In Memorium

James Potorti was a native of Ithaca who perished at 52 years of age in New York City on September 11, 2001 were he worked on the 96th floor of 1 World Trade Center.

Click me for the first post, “Finger Lakes Water Chemistry.”

Copyright 2019, Michael Stephen Wills All Rights Reserved

Finger Lakes Water Chemistry

protection against acid rain

Friday last Pam and I joined a “James Potorti Memorial Gorge Walk” through Buttermilk Falls State Park where we learned interesting facts connected to one of my most successful photographs, “Summer Dream: Buttermilk Falls.”

Click me for “Summer Dream, Buttermilk Falls” in my Fine Art Gallery.

Low Flow

Presented here is the original photograph from July 2004 and an second version, produced July 2018. Both were produced at a low flow after many days without rainfall. The first learned fact is a significant water source for Buttermilk Creek and all the Finger Lakes gorge creeks, is ground water percolating through the sedimentary rocks cut through by the running water. The beautiful fall of water seen here is possible because the creeks flow through periods of drought, a lower flow creating these gentle cascades.

Click either photograph for a larger view.

“Summer Dream, Buttermilk Falls -2004”

pH

Secondly, because Finger Lakes sedimentary rock formed beneath warm, shallow seas 400 million years ago, water percolating trough the stone acquires soluble carbonate (calcium carbonate, Ca CO 3), an chemical imparting basic (as opposed to acidic) properties to the water. This characteristic buffers the water protecting us in the Finger Lakes from the effects of acid rain. When the pH of rainwater falling on the Finger Lakes is measured, it is acidic, falling below 5 on the scale. pH is a measure of reactive hydrogen in water, the more hydrogen the more acidic. Neutral pH is a 7. The water flowing in Buttermilk Creek is consistently around 8, in the basic side of the scale.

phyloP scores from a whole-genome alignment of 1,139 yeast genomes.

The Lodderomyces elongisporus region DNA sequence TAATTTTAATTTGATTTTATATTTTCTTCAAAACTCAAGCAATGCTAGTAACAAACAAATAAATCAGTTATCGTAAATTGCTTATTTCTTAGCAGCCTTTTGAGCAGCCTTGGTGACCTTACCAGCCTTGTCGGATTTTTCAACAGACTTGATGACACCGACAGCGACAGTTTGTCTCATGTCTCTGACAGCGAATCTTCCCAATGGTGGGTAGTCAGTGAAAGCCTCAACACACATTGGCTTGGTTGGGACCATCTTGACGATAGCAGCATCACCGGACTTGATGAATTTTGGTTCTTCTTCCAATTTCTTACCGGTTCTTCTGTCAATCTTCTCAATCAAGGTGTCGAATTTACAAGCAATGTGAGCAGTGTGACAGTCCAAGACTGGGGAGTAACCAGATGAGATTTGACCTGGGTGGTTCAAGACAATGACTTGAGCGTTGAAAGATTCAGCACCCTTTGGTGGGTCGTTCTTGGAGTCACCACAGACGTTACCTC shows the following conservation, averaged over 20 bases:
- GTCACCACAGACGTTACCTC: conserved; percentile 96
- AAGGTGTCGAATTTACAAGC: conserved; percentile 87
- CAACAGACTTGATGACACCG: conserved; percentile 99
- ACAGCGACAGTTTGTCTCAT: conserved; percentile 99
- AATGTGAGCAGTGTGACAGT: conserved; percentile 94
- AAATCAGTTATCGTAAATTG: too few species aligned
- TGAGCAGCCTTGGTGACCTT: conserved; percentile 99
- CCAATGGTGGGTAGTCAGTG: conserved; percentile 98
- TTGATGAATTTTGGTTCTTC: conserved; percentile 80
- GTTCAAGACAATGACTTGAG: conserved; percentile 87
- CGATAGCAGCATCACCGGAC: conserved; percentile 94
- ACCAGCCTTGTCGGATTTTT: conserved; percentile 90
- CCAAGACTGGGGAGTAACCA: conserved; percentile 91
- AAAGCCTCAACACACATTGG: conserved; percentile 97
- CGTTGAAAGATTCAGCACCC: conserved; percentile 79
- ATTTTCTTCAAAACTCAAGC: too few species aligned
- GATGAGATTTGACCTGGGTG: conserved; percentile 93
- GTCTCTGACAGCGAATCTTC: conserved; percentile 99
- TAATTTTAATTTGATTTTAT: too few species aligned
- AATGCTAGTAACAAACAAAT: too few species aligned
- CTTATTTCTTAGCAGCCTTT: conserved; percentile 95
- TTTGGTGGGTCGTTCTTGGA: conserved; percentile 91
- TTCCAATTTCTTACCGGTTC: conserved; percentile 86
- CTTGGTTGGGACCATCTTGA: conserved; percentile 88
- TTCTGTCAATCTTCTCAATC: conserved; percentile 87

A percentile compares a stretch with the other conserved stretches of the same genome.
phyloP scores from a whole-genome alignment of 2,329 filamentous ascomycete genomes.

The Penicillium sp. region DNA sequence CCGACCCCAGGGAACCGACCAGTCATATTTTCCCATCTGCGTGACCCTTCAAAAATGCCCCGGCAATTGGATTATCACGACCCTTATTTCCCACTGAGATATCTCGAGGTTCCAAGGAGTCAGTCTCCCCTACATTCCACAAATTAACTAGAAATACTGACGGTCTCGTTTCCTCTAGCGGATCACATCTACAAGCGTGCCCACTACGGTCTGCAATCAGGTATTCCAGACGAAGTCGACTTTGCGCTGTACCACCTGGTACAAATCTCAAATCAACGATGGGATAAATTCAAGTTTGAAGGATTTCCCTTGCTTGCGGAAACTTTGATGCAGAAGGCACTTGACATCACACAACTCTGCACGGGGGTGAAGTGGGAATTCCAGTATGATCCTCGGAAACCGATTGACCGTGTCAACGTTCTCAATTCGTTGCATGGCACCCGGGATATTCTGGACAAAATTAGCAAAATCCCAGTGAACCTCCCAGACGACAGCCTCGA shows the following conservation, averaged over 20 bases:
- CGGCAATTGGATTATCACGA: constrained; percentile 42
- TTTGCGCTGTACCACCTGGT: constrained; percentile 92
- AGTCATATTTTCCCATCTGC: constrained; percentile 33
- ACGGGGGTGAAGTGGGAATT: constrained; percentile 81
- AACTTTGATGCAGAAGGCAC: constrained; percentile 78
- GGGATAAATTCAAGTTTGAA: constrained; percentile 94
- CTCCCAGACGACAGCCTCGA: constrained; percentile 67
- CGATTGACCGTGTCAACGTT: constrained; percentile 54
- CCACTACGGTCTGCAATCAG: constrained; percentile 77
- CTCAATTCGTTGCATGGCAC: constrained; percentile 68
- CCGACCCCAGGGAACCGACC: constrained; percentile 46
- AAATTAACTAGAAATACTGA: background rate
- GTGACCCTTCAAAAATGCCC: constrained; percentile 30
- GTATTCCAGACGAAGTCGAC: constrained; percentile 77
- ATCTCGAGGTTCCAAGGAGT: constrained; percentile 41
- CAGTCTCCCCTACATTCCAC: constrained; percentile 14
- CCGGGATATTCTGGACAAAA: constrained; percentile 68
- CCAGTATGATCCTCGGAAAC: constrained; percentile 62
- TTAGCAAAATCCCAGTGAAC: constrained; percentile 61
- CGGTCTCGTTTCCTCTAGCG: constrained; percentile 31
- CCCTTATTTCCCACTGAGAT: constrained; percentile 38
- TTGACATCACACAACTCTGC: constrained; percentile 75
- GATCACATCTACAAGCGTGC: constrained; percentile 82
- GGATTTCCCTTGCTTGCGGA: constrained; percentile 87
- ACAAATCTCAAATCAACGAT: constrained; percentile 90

“Summer Dream, Buttermilk Falls – 2018”

James Potorti was a native of Ithaca who perished at 52 years of age in New York City on September 11, 2001 were he worked on the 96th floor of 1 World Trade Center.

Pam’s Begonia Basket

small, unloved, on clearance

Once a year when Pam’s gardens are at a summer peak I venture out to capture her work in early morning light. For this image I used a handheld Canon EOS 1Ds Mark III SLR with the Canon lens EF 50mm f 1.2L USM. This is the fifth post of this series. Click me for the first series post, “Begonia Grandis” from my photography gallery.

Click photograph for a larger view.

Pam’s gorgeous Begonia Grandis hanging baskets had a humble beginning. Not quite born in a log cabin, our local Aldi was the beginning where Pam saw sad little $3.00 potted begonia’s, on clearance, that needed a home. Cherished through the late frosts of May, carefully watered, placed in the perfect light, it was no accident these are so……perfect.

One strange fact, I have not witnessed a single honey bee harvesting these blooms.